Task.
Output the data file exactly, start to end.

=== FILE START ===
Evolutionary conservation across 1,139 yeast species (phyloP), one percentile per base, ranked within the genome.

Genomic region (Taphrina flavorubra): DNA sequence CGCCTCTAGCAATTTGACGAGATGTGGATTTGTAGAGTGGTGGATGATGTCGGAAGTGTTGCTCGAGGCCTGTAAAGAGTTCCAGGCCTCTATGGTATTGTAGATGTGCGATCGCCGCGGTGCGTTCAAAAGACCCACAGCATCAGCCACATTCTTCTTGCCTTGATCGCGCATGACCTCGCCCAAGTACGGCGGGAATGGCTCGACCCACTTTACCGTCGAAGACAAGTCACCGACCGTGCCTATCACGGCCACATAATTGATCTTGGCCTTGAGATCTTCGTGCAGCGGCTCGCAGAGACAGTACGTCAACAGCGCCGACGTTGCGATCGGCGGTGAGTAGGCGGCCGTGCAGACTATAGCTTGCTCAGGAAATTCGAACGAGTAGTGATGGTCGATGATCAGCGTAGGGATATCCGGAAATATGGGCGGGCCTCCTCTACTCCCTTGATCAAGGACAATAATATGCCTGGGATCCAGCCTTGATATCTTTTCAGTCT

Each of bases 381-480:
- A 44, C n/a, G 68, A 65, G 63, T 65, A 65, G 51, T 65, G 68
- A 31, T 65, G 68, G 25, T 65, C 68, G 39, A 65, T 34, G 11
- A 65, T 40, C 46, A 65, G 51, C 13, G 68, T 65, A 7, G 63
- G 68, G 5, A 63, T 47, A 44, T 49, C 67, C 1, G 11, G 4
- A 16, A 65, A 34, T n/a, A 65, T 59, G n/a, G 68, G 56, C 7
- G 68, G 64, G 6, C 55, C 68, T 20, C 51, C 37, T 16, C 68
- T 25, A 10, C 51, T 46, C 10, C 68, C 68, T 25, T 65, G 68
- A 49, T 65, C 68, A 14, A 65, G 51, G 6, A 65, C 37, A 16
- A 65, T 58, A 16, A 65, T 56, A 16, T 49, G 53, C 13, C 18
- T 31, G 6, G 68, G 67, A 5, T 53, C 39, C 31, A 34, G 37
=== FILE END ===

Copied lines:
Evolutionary conservation across 1,139 yeast species (phyloP), one percentile per base, ranked within the genome.

Genomic region (Taphrina flavorubra): DNA sequence CGCCTCTAGCAATTTGACGAGATGTGGATTTGTAGAGTGGTGGATGATGTCGGAAGTGTTGCTCGAGGCCTGTAAAGAGTTCCAGGCCTCTATGGTATTGTAGATGTGCGATCGCCGCGGTGCGTTCAAAAGACCCACAGCATCAGCCACATTCTTCTTGCCTTGATCGCGCATGACCTCGCCCAAGTACGGCGGGAATGGCTCGACCCACTTTACCGTCGAAGACAAGTCACCGACCGTGCCTATCACGGCCACATAATTGATCTTGGCCTTGAGATCTTCGTGCAGCGGCTCGCAGAGACAGTACGTCAACAGCGCCGACGTTGCGATCGGCGGTGAGTAGGCGGCCGTGCAGACTATAGCTTGCTCAGGAAATTCGAACGAGTAGTGATGGTCGATGATCAGCGTAGGGATATCCGGAAATATGGGCGGGCCTCCTCTACTCCCTTGATCAAGGACAATAATATGCCTGGGATCCAGCCTTGATATCTTTTCAGTCT

Each of bases 381-480:
- A 44, C n/a, G 68, A 65, G 63, T 65, A 65, G 51, T 65, G 68
- A 31, T 65, G 68, G 25, T 65, C 68, G 39, A 65, T 34, G 11
- A 65, T 40, C 46, A 65, G 51, C 13, G 68, T 65, A 7, G 63
- G 68, G 5, A 63, T 47, A 44, T 49, C 67, C 1, G 11, G 4
- A 16, A 65, A 34, T n/a, A 65, T 59, G n/a, G 68, G 56, C 7
- G 68, G 64, G 6, C 55, C 68, T 20, C 51, C 37, T 16, C 68
- T 25, A 10, C 51, T 46, C 10, C 68, C 68, T 25, T 65, G 68
- A 49, T 65, C 68, A 14, A 65, G 51, G 6, A 65, C 37, A 16
- A 65, T 58, A 16, A 65, T 56, A 16, T 49, G 53, C 13, C 18
- T 31, G 6, G 68, G 67, A 5, T 53, C 39, C 31, A 34, G 37